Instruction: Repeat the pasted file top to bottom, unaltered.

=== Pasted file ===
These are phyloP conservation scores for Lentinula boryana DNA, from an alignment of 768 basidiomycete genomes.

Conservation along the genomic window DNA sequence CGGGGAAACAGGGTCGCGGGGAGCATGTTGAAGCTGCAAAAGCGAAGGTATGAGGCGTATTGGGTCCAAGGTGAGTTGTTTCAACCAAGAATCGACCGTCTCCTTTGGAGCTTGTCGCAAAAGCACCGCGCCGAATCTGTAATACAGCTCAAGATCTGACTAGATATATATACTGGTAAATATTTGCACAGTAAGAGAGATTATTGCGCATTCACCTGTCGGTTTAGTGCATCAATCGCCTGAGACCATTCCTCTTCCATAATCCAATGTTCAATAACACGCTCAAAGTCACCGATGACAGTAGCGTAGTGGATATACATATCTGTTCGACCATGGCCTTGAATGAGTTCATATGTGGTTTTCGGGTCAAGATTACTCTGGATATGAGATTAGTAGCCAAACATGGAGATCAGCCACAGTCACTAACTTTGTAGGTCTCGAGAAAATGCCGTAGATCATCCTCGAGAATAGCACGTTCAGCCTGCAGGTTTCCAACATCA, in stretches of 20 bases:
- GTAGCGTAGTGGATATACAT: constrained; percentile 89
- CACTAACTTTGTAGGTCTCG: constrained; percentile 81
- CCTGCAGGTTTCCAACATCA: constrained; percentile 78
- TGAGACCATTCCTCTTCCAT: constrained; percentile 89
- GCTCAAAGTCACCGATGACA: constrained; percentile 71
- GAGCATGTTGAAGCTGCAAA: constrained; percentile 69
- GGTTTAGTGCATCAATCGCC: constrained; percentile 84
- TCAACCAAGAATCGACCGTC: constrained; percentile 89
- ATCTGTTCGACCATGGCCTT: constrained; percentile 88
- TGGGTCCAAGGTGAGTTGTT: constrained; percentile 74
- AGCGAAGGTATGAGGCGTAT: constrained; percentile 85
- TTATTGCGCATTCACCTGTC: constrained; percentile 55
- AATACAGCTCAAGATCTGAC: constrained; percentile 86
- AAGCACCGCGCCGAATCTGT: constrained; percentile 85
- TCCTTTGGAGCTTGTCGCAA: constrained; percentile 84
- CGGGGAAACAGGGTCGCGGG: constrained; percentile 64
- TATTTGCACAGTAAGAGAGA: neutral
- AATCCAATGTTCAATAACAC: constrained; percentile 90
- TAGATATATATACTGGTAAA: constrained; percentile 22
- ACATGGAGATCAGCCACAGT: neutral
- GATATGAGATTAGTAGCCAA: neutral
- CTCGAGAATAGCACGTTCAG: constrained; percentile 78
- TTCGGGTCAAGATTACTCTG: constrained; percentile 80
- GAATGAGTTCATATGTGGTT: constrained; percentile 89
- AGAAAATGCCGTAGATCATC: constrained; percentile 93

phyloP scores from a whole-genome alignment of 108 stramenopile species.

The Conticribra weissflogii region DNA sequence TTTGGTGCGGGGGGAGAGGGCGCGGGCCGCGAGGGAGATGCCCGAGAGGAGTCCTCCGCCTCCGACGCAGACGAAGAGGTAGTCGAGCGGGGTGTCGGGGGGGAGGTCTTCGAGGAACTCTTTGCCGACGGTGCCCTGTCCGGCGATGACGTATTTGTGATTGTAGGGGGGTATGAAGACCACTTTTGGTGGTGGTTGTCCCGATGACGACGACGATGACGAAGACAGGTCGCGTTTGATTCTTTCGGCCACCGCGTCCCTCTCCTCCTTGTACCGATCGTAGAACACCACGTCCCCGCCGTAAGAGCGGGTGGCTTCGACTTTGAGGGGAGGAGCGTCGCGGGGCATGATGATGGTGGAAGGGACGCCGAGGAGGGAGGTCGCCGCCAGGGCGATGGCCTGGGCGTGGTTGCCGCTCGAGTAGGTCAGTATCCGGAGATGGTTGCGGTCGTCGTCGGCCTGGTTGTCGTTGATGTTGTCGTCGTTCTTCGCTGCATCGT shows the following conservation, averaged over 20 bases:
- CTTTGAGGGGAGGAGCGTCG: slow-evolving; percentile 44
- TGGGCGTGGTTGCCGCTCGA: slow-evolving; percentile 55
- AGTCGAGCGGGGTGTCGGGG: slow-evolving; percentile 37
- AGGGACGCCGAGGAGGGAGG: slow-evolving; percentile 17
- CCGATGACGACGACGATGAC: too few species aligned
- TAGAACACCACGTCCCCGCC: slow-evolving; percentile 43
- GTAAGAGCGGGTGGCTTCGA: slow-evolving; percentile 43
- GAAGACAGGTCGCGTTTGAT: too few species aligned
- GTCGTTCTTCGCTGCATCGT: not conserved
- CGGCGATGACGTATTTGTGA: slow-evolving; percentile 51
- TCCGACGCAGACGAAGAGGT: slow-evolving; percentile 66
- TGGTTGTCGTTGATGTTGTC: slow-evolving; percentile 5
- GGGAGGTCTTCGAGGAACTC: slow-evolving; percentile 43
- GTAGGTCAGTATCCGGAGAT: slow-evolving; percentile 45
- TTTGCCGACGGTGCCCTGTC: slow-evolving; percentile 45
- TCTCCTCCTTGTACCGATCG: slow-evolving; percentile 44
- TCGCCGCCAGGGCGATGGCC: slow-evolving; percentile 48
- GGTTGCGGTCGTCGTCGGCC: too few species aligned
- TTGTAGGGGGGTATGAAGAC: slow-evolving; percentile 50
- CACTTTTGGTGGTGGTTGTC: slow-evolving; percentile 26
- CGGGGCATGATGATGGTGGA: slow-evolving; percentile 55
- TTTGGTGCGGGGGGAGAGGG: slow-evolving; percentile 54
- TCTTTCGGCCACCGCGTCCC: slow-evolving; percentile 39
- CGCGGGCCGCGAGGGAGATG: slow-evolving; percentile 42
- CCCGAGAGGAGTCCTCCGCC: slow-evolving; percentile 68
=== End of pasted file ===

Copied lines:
These are phyloP conservation scores for Lentinula boryana DNA, from an alignment of 768 basidiomycete genomes.

Conservation along the genomic window DNA sequence CGGGGAAACAGGGTCGCGGGGAGCATGTTGAAGCTGCAAAAGCGAAGGTATGAGGCGTATTGGGTCCAAGGTGAGTTGTTTCAACCAAGAATCGACCGTCTCCTTTGGAGCTTGTCGCAAAAGCACCGCGCCGAATCTGTAATACAGCTCAAGATCTGACTAGATATATATACTGGTAAATATTTGCACAGTAAGAGAGATTATTGCGCATTCACCTGTCGGTTTAGTGCATCAATCGCCTGAGACCATTCCTCTTCCATAATCCAATGTTCAATAACACGCTCAAAGTCACCGATGACAGTAGCGTAGTGGATATACATATCTGTTCGACCATGGCCTTGAATGAGTTCATATGTGGTTTTCGGGTCAAGATTACTCTGGATATGAGATTAGTAGCCAAACATGGAGATCAGCCACAGTCACTAACTTTGTAGGTCTCGAGAAAATGCCGTAGATCATCCTCGAGAATAGCACGTTCAGCCTGCAGGTTTCCAACATCA, in stretches of 20 bases:
- GTAGCGTAGTGGATATACAT: constrained; percentile 89
- CACTAACTTTGTAGGTCTCG: constrained; percentile 81
- CCTGCAGGTTTCCAACATCA: constrained; percentile 78
- TGAGACCATTCCTCTTCCAT: constrained; percentile 89
- GCTCAAAGTCACCGATGACA: constrained; percentile 71
- GAGCATGTTGAAGCTGCAAA: constrained; percentile 69
- GGTTTAGTGCATCAATCGCC: constrained; percentile 84
- TCAACCAAGAATCGACCGTC: constrained; percentile 89
- ATCTGTTCGACCATGGCCTT: constrained; percentile 88
- TGGGTCCAAGGTGAGTTGTT: constrained; percentile 74
- AGCGAAGGTATGAGGCGTAT: constrained; percentile 85
- TTATTGCGCATTCACCTGTC: constrained; percentile 55
- AATACAGCTCAAGATCTGAC: constrained; percentile 86
- AAGCACCGCGCCGAATCTGT: constrained; percentile 85
- TCCTTTGGAGCTTGTCGCAA: constrained; percentile 84
- CGGGGAAACAGGGTCGCGGG: constrained; percentile 64
- TATTTGCACAGTAAGAGAGA: neutral
- AATCCAATGTTCAATAACAC: constrained; percentile 90
- TAGATATATATACTGGTAAA: constrained; percentile 22
- ACATGGAGATCAGCCACAGT: neutral
- GATATGAGATTAGTAGCCAA: neutral
- CTCGAGAATAGCACGTTCAG: constrained; percentile 78
- TTCGGGTCAAGATTACTCTG: constrained; percentile 80
- GAATGAGTTCATATGTGGTT: constrained; percentile 89
- AGAAAATGCCGTAGATCATC: constrained; percentile 93

phyloP scores from a whole-genome alignment of 108 stramenopile species.

The Conticribra weissflogii region DNA sequence TTTGGTGCGGGGGGAGAGGGCGCGGGCCGCGAGGGAGATGCCCGAGAGGAGTCCTCCGCCTCCGACGCAGACGAAGAGGTAGTCGAGCGGGGTGTCGGGGGGGAGGTCTTCGAGGAACTCTTTGCCGACGGTGCCCTGTCCGGCGATGACGTATTTGTGATTGTAGGGGGGTATGAAGACCACTTTTGGTGGTGGTTGTCCCGATGACGACGACGATGACGAAGACAGGTCGCGTTTGATTCTTTCGGCCACCGCGTCCCTCTCCTCCTTGTACCGATCGTAGAACACCACGTCCCCGCCGTAAGAGCGGGTGGCTTCGACTTTGAGGGGAGGAGCGTCGCGGGGCATGATGATGGTGGAAGGGACGCCGAGGAGGGAGGTCGCCGCCAGGGCGATGGCCTGGGCGTGGTTGCCGCTCGAGTAGGTCAGTATCCGGAGATGGTTGCGGTCGTCGTCGGCCTGGTTGTCGTTGATGTTGTCGTCGTTCTTCGCTGCATCGT shows the following conservation, averaged over 20 bases:
- CTTTGAGGGGAGGAGCGTCG: slow-evolving; percentile 44
- TGGGCGTGGTTGCCGCTCGA: slow-evolving; percentile 55
- AGTCGAGCGGGGTGTCGGGG: slow-evolving; percentile 37
- AGGGACGCCGAGGAGGGAGG: slow-evolving; percentile 17
- CCGATGACGACGACGATGAC: too few species aligned
- TAGAACACCACGTCCCCGCC: slow-evolving; percentile 43
- GTAAGAGCGGGTGGCTTCGA: slow-evolving; percentile 43
- GAAGACAGGTCGCGTTTGAT: too few species aligned
- GTCGTTCTTCGCTGCATCGT: not conserved
- CGGCGATGACGTATTTGTGA: slow-evolving; percentile 51
- TCCGACGCAGACGAAGAGGT: slow-evolving; percentile 66
- TGGTTGTCGTTGATGTTGTC: slow-evolving; percentile 5
- GGGAGGTCTTCGAGGAACTC: slow-evolving; percentile 43
- GTAGGTCAGTATCCGGAGAT: slow-evolving; percentile 45
- TTTGCCGACGGTGCCCTGTC: slow-evolving; percentile 45
- TCTCCTCCTTGTACCGATCG: slow-evolving; percentile 44
- TCGCCGCCAGGGCGATGGCC: slow-evolving; percentile 48
- GGTTGCGGTCGTCGTCGGCC: too few species aligned
- TTGTAGGGGGGTATGAAGAC: slow-evolving; percentile 50
- CACTTTTGGTGGTGGTTGTC: slow-evolving; percentile 26
- CGGGGCATGATGATGGTGGA: slow-evolving; percentile 55
- TTTGGTGCGGGGGGAGAGGG: slow-evolving; percentile 54
- TCTTTCGGCCACCGCGTCCC: slow-evolving; percentile 39
- CGCGGGCCGCGAGGGAGATG: slow-evolving; percentile 42
- CCCGAGAGGAGTCCTCCGCC: slow-evolving; percentile 68